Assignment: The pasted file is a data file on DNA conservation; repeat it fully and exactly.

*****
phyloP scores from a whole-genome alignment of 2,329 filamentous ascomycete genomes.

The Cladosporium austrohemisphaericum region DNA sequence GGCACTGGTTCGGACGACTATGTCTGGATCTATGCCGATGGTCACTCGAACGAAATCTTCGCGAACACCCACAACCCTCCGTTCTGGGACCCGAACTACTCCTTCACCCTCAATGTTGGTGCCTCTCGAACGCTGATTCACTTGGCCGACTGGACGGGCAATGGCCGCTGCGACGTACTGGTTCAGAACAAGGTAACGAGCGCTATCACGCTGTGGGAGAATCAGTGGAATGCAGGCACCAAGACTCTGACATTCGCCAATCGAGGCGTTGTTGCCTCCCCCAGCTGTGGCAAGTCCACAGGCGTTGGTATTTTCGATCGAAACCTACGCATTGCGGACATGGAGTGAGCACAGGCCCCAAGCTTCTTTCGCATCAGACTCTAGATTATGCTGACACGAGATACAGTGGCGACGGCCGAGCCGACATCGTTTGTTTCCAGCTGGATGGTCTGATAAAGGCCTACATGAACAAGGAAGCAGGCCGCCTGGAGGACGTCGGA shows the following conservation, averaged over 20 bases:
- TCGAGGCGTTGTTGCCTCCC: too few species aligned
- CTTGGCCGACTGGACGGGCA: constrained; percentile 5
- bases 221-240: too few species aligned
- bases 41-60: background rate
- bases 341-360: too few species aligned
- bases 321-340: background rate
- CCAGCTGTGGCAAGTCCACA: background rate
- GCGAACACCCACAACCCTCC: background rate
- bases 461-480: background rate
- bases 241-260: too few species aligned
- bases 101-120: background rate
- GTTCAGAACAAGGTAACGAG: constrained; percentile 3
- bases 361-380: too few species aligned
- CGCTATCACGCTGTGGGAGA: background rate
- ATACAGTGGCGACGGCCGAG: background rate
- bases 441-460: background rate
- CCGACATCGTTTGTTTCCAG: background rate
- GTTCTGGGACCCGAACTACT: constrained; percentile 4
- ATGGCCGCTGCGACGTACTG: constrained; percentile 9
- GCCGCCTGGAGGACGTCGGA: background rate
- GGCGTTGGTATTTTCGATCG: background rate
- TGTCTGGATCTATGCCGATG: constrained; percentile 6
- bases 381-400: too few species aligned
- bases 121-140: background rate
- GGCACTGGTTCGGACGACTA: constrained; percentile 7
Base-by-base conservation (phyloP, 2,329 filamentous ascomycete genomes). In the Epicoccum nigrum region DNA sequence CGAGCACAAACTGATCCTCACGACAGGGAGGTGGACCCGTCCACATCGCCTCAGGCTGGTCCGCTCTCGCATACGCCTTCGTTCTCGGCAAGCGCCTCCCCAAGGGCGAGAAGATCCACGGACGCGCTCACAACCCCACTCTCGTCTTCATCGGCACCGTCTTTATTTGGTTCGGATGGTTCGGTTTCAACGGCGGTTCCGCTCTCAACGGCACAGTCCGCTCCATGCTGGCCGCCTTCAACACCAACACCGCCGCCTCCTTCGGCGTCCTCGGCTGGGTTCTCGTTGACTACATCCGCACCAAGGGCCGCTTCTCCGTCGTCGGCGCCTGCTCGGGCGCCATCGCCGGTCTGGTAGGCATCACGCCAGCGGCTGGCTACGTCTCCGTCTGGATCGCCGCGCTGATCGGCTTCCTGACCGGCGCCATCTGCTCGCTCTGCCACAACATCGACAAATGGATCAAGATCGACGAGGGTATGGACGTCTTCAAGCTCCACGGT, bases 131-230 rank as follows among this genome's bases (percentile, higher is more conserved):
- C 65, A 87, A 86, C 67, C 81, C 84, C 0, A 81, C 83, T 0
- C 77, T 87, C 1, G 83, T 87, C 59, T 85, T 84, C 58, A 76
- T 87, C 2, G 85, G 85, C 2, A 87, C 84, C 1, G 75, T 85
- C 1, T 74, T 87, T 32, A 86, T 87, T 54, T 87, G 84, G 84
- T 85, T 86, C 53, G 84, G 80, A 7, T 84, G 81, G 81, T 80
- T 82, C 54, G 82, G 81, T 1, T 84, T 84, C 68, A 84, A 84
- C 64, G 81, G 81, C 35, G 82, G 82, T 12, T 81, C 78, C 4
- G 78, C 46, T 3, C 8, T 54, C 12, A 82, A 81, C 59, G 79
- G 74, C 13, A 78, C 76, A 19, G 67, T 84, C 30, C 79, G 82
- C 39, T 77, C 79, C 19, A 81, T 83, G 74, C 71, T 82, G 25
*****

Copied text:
phyloP scores from a whole-genome alignment of 2,329 filamentous ascomycete genomes.

The Cladosporium austrohemisphaericum region DNA sequence GGCACTGGTTCGGACGACTATGTCTGGATCTATGCCGATGGTCACTCGAACGAAATCTTCGCGAACACCCACAACCCTCCGTTCTGGGACCCGAACTACTCCTTCACCCTCAATGTTGGTGCCTCTCGAACGCTGATTCACTTGGCCGACTGGACGGGCAATGGCCGCTGCGACGTACTGGTTCAGAACAAGGTAACGAGCGCTATCACGCTGTGGGAGAATCAGTGGAATGCAGGCACCAAGACTCTGACATTCGCCAATCGAGGCGTTGTTGCCTCCCCCAGCTGTGGCAAGTCCACAGGCGTTGGTATTTTCGATCGAAACCTACGCATTGCGGACATGGAGTGAGCACAGGCCCCAAGCTTCTTTCGCATCAGACTCTAGATTATGCTGACACGAGATACAGTGGCGACGGCCGAGCCGACATCGTTTGTTTCCAGCTGGATGGTCTGATAAAGGCCTACATGAACAAGGAAGCAGGCCGCCTGGAGGACGTCGGA shows the following conservation, averaged over 20 bases:
- TCGAGGCGTTGTTGCCTCCC: too few species aligned
- CTTGGCCGACTGGACGGGCA: constrained; percentile 5
- bases 221-240: too few species aligned
- bases 41-60: background rate
- bases 341-360: too few species aligned
- bases 321-340: background rate
- CCAGCTGTGGCAAGTCCACA: background rate
- GCGAACACCCACAACCCTCC: background rate
- bases 461-480: background rate
- bases 241-260: too few species aligned
- bases 101-120: background rate
- GTTCAGAACAAGGTAACGAG: constrained; percentile 3
- bases 361-380: too few species aligned
- CGCTATCACGCTGTGGGAGA: background rate
- ATACAGTGGCGACGGCCGAG: background rate
- bases 441-460: background rate
- CCGACATCGTTTGTTTCCAG: background rate
- GTTCTGGGACCCGAACTACT: constrained; percentile 4
- ATGGCCGCTGCGACGTACTG: constrained; percentile 9
- GCCGCCTGGAGGACGTCGGA: background rate
- GGCGTTGGTATTTTCGATCG: background rate
- TGTCTGGATCTATGCCGATG: constrained; percentile 6
- bases 381-400: too few species aligned
- bases 121-140: background rate
- GGCACTGGTTCGGACGACTA: constrained; percentile 7
Base-by-base conservation (phyloP, 2,329 filamentous ascomycete genomes). In the Epicoccum nigrum region DNA sequence CGAGCACAAACTGATCCTCACGACAGGGAGGTGGACCCGTCCACATCGCCTCAGGCTGGTCCGCTCTCGCATACGCCTTCGTTCTCGGCAAGCGCCTCCCCAAGGGCGAGAAGATCCACGGACGCGCTCACAACCCCACTCTCGTCTTCATCGGCACCGTCTTTATTTGGTTCGGATGGTTCGGTTTCAACGGCGGTTCCGCTCTCAACGGCACAGTCCGCTCCATGCTGGCCGCCTTCAACACCAACACCGCCGCCTCCTTCGGCGTCCTCGGCTGGGTTCTCGTTGACTACATCCGCACCAAGGGCCGCTTCTCCGTCGTCGGCGCCTGCTCGGGCGCCATCGCCGGTCTGGTAGGCATCACGCCAGCGGCTGGCTACGTCTCCGTCTGGATCGCCGCGCTGATCGGCTTCCTGACCGGCGCCATCTGCTCGCTCTGCCACAACATCGACAAATGGATCAAGATCGACGAGGGTATGGACGTCTTCAAGCTCCACGGT, bases 131-230 rank as follows among this genome's bases (percentile, higher is more conserved):
- C 65, A 87, A 86, C 67, C 81, C 84, C 0, A 81, C 83, T 0
- C 77, T 87, C 1, G 83, T 87, C 59, T 85, T 84, C 58, A 76
- T 87, C 2, G 85, G 85, C 2, A 87, C 84, C 1, G 75, T 85
- C 1, T 74, T 87, T 32, A 86, T 87, T 54, T 87, G 84, G 84
- T 85, T 86, C 53, G 84, G 80, A 7, T 84, G 81, G 81, T 80
- T 82, C 54, G 82, G 81, T 1, T 84, T 84, C 68, A 84, A 84
- C 64, G 81, G 81, C 35, G 82, G 82, T 12, T 81, C 78, C 4
- G 78, C 46, T 3, C 8, T 54, C 12, A 82, A 81, C 59, G 79
- G 74, C 13, A 78, C 76, A 19, G 67, T 84, C 30, C 79, G 82
- C 39, T 77, C 79, C 19, A 81, T 83, G 74, C 71, T 82, G 25